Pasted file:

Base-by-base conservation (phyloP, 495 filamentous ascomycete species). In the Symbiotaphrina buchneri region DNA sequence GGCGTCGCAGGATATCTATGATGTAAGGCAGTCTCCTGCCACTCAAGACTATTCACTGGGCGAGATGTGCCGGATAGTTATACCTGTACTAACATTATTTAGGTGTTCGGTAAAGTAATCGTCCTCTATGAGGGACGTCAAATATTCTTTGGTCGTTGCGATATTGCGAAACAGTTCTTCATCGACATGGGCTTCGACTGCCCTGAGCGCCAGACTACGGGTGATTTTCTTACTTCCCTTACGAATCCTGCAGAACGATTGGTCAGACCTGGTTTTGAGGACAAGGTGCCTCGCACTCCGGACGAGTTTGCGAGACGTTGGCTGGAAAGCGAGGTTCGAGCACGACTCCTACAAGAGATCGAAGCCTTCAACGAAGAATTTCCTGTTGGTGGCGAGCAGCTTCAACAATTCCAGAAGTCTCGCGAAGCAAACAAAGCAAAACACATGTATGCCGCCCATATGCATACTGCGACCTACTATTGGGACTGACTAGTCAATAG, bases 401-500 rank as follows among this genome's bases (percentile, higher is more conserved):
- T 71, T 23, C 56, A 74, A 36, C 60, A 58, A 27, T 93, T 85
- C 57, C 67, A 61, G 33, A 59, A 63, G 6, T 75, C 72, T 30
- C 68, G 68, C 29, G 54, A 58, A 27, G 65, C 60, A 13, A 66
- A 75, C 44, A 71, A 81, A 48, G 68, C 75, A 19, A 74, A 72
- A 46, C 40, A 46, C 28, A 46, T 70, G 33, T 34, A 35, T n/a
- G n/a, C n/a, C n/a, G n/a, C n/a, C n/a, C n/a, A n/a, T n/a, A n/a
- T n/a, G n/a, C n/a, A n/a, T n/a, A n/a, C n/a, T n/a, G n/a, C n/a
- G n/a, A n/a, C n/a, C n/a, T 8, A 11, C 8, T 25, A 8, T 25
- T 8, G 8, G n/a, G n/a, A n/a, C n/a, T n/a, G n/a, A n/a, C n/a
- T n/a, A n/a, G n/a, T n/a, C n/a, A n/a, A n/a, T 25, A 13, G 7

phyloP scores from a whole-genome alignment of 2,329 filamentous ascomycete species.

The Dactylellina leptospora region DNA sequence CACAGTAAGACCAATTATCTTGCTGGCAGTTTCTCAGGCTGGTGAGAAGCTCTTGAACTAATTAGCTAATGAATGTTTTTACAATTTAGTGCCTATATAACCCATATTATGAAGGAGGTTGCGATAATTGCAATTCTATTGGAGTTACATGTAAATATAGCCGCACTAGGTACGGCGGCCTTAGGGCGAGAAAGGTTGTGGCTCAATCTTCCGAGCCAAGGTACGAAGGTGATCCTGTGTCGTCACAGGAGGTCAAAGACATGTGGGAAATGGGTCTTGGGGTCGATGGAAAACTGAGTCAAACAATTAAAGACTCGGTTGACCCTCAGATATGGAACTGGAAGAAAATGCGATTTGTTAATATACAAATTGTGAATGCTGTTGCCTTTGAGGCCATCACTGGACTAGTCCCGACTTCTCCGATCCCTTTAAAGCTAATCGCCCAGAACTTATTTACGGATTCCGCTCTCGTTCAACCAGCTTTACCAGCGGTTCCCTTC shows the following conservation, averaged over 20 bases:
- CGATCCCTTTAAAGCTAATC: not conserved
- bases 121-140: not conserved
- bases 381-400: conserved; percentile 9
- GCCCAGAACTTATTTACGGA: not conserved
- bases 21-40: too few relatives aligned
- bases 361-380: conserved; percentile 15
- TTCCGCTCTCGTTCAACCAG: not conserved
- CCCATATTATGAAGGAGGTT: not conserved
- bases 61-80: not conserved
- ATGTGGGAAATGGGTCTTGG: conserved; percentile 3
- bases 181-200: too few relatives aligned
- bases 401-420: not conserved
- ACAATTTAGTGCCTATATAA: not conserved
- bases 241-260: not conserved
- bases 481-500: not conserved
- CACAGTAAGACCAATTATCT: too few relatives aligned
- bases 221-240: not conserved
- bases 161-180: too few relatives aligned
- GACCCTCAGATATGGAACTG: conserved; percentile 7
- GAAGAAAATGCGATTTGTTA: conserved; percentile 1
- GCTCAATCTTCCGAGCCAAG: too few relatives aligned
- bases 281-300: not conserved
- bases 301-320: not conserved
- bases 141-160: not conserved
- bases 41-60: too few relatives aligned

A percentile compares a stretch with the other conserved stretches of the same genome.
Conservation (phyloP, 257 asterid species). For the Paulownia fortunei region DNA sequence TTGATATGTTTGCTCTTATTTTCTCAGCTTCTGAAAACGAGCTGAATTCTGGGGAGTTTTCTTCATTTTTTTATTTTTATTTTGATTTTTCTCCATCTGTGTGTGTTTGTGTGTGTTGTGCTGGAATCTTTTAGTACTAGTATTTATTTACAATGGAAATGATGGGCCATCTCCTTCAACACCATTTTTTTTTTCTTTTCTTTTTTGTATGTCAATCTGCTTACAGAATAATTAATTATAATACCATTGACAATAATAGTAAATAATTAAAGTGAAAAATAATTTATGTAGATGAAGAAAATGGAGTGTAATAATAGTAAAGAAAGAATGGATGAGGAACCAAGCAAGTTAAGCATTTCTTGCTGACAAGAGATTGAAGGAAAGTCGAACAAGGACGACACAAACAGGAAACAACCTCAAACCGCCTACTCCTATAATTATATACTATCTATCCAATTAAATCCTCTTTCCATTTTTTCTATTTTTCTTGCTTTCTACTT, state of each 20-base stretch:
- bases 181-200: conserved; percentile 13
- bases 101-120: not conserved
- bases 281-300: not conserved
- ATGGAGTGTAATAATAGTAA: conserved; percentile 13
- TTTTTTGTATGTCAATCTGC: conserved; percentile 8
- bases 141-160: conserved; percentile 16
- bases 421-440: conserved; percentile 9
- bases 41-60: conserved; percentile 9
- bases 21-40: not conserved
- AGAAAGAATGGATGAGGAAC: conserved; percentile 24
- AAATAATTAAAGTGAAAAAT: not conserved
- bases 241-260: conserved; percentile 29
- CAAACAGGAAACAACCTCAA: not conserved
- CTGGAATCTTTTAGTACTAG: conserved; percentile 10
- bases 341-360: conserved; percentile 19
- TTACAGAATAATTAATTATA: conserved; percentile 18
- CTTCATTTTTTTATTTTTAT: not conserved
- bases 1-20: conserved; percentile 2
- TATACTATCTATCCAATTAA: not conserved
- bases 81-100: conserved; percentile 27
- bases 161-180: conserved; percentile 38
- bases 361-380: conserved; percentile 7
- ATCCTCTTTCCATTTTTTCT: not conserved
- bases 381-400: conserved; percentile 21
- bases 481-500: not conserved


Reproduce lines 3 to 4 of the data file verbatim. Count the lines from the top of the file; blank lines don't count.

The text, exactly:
- C 57, C 67, A 61, G 33, A 59, A 63, G 6, T 75, C 72, T 30
- C 68, G 68, C 29, G 54, A 58, A 27, G 65, C 60, A 13, A 66